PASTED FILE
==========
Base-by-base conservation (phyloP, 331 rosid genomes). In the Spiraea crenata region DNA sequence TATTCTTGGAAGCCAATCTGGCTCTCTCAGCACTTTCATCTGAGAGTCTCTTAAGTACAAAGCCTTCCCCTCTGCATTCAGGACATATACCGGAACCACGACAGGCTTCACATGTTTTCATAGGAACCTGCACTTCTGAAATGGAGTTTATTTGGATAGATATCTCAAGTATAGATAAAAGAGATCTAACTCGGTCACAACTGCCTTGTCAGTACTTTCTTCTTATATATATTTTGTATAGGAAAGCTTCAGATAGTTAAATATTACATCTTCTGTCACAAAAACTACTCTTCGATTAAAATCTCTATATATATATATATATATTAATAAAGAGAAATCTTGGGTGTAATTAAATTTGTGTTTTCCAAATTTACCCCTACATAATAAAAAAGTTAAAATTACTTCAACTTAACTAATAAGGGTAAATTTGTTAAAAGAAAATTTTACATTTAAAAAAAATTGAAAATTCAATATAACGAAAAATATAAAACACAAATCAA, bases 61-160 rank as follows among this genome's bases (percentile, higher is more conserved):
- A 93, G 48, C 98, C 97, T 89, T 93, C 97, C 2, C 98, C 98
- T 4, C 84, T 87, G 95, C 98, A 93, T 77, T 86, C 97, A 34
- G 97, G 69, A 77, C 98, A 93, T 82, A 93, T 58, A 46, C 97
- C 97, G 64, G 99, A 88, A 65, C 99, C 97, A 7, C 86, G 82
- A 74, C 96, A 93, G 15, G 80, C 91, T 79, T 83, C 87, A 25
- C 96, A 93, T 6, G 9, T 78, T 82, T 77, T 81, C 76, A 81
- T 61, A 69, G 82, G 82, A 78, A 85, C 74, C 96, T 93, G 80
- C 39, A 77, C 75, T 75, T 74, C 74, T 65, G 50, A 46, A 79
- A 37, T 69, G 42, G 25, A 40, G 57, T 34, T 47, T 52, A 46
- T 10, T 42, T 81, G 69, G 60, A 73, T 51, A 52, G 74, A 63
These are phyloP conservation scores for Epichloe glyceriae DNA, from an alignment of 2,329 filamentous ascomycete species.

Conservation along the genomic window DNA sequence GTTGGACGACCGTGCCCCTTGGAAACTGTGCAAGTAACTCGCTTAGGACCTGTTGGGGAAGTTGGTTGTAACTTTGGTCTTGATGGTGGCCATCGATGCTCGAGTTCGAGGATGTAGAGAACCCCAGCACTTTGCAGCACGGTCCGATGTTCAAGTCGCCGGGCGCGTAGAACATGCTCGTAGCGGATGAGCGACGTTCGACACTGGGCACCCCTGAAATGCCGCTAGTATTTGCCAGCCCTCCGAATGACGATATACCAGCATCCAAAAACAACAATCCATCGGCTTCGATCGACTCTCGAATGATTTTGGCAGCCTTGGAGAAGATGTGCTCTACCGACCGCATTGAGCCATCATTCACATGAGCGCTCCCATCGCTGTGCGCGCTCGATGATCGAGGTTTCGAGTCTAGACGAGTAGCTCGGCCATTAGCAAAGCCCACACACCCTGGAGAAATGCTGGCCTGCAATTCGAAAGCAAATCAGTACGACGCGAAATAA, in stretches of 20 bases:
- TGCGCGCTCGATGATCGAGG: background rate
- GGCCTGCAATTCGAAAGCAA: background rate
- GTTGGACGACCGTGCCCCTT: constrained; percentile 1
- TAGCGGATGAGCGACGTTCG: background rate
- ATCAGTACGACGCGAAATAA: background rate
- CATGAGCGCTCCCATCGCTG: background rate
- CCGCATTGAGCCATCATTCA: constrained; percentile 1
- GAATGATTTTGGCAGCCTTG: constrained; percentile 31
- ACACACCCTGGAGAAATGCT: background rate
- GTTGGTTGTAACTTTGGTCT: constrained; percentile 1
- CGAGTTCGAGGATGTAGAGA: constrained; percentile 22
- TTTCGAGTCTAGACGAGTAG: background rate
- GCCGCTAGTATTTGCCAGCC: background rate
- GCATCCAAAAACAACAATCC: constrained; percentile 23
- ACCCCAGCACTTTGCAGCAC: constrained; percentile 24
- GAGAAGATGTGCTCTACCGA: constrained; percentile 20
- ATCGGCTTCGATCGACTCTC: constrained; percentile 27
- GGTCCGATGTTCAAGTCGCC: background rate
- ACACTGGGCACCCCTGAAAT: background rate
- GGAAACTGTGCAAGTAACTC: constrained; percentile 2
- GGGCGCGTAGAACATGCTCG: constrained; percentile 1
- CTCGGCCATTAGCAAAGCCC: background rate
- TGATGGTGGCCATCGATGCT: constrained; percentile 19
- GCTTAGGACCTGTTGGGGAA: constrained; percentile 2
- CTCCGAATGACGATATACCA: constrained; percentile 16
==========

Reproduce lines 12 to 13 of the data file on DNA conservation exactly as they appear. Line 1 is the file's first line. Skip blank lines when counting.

These are phyloP conservation scores for Epichloe glyceriae DNA, from an alignment of 2,329 filamentous ascomycete species.

Conservation along the genomic window DNA sequence GTTGGACGACCGTGCCCCTTGGAAACTGTGCAAGTAACTCGCTTAGGACCTGTTGGGGAAGTTGGTTGTAACTTTGGTCTTGATGGTGGCCATCGATGCTCGAGTTCGAGGATGTAGAGAACCCCAGCACTTTGCAGCACGGTCCGATGTTCAAGTCGCCGGGCGCGTAGAACATGCTCGTAGCGGATGAGCGACGTTCGACACTGGGCACCCCTGAAATGCCGCTAGTATTTGCCAGCCCTCCGAATGACGATATACCAGCATCCAAAAACAACAATCCATCGGCTTCGATCGACTCTCGAATGATTTTGGCAGCCTTGGAGAAGATGTGCTCTACCGACCGCATTGAGCCATCATTCACATGAGCGCTCCCATCGCTGTGCGCGCTCGATGATCGAGGTTTCGAGTCTAGACGAGTAGCTCGGCCATTAGCAAAGCCCACACACCCTGGAGAAATGCTGGCCTGCAATTCGAAAGCAAATCAGTACGACGCGAAATAA, in stretches of 20 bases: